This blenny is unique to the temperate waters of Southern Australia, including the Great Australian Bight and Tasmania. It can often be seen near jetties, sometimes poking its head out from inside crevices, holes and even discarded bottles or cans.
You can choose the name of the Blenny.
A tropical species from the Indo-Pacific region, these eels have a powerful bite and two sets of jaws used to catch prey such as crabs and shrimp in small, rocky crevices of their reef habitat.
You can choose the name of the Moray Eel.
Sometimes called the ‘puppy dogs of the ocean’, these beautiful sharks live on rocky coastlines around Southern Australia and hatch out of spiral shaped egg cases.
You can choose the name of the Shark.
These gobies live in the sunlit seagrass beds of Eastern and Southern Australia. They are a bottom dwelling fish with frilled pectoral fins that help them to glide along the seafloor.
You can choose the name of the Goby.
Common around jetties and shallow reefs, the sharp spines on this fish are modified scales and radiate outwards when it is threatened and inflates its body; warning predators of its poisonous flesh.
You can choose the name of the Porcupine Fish.
These are the largest and most commonly seen seahorses in Southern Australia, growing up to 35 cm long and use their tails to cling to seagrasses, sponges and seaweeds for protection.
You can choose the name of the Seahorse.
The colour of these yabby’s shells reflects their surroundings; as their body grows, they moult their shells and new shells will turn brown if living in muddy rivers, or blue if living in clearer waters.
You can choose the name of the Yabby
These turtles are found throughout the Murray-Darling River system in larger rivers and lakes, but as pet owners set these popular pets free, they are also found in urban ponds and dams.
You can choose a name for the Turtle.
Currently listed as critically endangered in South Australia, these freshwater fish were on the verge of extinction due to habitat loss and competition from introduced fish, however captive breeding programs have brought their numbers back.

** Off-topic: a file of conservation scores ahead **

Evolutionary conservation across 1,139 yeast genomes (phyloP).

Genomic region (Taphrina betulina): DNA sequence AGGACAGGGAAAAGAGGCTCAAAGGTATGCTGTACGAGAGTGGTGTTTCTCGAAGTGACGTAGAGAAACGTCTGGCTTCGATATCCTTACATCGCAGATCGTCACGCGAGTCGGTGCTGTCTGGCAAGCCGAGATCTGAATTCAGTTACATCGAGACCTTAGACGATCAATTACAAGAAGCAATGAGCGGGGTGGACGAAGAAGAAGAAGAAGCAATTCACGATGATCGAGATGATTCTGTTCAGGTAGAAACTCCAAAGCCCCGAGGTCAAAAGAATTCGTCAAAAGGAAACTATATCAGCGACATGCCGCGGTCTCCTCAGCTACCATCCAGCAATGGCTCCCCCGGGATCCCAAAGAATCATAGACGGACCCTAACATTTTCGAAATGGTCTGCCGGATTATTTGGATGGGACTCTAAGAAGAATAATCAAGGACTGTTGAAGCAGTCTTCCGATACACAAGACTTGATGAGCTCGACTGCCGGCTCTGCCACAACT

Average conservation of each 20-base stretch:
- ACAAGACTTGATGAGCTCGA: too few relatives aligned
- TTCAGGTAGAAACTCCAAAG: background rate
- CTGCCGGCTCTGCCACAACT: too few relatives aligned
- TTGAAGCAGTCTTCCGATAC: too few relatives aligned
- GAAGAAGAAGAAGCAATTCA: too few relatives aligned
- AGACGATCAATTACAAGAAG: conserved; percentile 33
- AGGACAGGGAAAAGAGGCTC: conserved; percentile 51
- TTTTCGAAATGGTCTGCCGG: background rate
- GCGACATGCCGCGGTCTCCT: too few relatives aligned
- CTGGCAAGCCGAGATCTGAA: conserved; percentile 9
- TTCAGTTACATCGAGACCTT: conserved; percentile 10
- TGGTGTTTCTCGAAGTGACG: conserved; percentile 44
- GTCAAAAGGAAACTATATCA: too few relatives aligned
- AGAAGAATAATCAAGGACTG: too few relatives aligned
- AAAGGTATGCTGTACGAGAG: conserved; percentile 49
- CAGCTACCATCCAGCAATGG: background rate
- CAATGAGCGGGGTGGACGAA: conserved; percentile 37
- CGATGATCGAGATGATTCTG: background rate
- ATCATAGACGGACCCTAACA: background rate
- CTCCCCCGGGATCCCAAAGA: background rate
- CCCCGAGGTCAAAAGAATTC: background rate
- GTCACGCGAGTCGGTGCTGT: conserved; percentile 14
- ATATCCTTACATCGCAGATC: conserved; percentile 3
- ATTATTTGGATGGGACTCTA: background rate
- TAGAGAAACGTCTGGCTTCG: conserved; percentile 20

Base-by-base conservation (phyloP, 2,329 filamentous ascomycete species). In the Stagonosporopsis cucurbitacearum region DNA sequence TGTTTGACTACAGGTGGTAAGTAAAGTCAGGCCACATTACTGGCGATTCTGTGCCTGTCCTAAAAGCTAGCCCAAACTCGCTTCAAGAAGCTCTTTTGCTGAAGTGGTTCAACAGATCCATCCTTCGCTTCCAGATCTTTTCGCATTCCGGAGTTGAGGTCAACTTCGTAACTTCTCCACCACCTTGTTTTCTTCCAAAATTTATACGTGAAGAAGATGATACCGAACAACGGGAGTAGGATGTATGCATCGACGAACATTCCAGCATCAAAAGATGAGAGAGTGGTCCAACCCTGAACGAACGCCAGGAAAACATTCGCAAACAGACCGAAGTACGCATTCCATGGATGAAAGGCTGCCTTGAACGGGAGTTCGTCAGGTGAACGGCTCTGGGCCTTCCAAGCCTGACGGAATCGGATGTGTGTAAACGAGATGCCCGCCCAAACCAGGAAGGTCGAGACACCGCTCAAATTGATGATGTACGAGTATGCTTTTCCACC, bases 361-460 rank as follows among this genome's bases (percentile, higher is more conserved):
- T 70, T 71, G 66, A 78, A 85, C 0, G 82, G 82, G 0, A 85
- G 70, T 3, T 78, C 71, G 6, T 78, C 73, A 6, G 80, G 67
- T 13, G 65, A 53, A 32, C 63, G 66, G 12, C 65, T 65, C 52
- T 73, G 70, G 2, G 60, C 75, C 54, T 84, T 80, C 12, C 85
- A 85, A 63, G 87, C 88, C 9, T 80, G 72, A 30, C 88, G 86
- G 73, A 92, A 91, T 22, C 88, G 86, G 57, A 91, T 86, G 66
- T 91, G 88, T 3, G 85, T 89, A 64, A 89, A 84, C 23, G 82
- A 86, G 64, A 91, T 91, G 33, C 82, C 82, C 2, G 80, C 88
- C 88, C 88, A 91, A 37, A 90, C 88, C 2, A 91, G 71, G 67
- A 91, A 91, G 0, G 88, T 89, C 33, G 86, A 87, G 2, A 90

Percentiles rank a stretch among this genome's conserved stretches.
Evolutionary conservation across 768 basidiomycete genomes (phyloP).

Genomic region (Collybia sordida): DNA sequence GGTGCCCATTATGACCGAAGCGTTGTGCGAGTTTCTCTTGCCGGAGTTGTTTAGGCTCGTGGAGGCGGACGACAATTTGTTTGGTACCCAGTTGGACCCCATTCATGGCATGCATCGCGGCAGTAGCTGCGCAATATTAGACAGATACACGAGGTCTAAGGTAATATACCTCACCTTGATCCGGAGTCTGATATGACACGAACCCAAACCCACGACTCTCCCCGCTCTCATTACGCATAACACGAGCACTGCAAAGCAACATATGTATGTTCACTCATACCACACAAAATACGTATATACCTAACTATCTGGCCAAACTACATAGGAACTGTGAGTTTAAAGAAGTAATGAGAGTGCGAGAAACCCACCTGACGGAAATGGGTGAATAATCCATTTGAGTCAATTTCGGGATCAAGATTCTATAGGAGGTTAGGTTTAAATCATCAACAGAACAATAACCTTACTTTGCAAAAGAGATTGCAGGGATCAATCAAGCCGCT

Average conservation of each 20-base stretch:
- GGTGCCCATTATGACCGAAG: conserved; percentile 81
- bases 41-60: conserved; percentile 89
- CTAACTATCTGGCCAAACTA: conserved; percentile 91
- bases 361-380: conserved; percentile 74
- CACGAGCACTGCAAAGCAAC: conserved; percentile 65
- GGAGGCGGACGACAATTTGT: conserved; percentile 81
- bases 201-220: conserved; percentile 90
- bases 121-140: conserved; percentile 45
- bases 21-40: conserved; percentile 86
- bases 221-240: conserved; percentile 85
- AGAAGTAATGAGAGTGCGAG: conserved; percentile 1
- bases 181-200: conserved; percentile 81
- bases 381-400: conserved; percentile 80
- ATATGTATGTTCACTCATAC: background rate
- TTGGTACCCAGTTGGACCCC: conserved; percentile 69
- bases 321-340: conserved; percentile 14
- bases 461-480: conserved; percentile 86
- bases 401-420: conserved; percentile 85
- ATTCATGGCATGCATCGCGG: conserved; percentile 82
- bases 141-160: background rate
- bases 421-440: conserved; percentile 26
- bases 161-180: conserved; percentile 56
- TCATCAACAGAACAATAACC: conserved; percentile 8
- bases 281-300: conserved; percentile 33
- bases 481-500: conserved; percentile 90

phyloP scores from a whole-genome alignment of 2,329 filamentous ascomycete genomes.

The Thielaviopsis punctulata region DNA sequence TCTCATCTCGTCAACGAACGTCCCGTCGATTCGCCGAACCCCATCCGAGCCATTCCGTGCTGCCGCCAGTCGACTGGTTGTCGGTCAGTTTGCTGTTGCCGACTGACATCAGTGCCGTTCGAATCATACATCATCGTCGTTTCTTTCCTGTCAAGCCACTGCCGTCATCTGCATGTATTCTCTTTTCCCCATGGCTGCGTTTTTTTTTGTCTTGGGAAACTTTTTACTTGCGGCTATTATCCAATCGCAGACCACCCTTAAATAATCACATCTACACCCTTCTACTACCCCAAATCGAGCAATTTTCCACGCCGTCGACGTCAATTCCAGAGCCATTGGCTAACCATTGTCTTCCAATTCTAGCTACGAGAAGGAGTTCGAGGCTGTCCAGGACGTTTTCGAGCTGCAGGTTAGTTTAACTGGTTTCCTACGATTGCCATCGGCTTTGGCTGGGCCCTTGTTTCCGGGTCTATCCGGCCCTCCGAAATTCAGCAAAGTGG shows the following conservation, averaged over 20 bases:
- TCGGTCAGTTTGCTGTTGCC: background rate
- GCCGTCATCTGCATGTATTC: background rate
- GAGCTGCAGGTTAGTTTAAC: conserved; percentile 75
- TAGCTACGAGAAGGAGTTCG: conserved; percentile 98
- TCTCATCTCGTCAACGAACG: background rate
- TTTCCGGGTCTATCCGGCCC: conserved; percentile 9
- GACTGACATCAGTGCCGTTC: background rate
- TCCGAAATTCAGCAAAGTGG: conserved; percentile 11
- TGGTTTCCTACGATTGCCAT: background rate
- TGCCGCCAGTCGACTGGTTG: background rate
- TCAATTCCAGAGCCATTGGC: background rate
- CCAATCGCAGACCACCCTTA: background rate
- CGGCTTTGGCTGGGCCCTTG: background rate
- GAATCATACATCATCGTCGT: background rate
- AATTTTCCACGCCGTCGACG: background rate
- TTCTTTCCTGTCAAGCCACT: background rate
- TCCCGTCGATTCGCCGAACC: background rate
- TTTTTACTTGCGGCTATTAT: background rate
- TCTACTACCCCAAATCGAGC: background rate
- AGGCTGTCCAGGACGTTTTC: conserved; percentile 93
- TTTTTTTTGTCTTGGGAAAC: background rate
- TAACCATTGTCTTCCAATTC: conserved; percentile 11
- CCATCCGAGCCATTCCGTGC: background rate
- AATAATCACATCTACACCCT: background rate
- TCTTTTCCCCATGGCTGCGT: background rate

You can choose the name of your Gudgeon.
These freshwater fish are native to the Northern Territory and Queensland and are also called Bedjal; the Yolngu word for rainbowfish from a swamp in the Northern Territory.
You can choose the name of the Rainbow Fish.
This Fiddler Ray has a beautiful mottled pattern to blend in with its surroundings. Rays are related to sharks and have a similar cartilage-based skeleton, and all of these animals have been around longer than dinosaurs.
You can choose the name of the Fiddler Ray.
These tropical freshwater fish have 'whiskers' on their face called barbels which are used to search for food in murky water, such as small fish, insects and aquatic plants.
You can choose the name of the Catfish.
These are tropical freshwater fish found at the entrance to the Marine Discovery Centre. They are from a group of popular aquarium fish called Cichlids, which are predatory fish found in the rivers of South America.
You can choose the name of the Peacock Bass.
These tropical eels are not found in Southern Australia, but are widespread throughout the Indo-Pacific region in rocky caves and coral reefs. They have poor eyesight but an excellent sense of smell, as well as beautiful patterns on their body.
You can choose the name of the Snowflake Eel.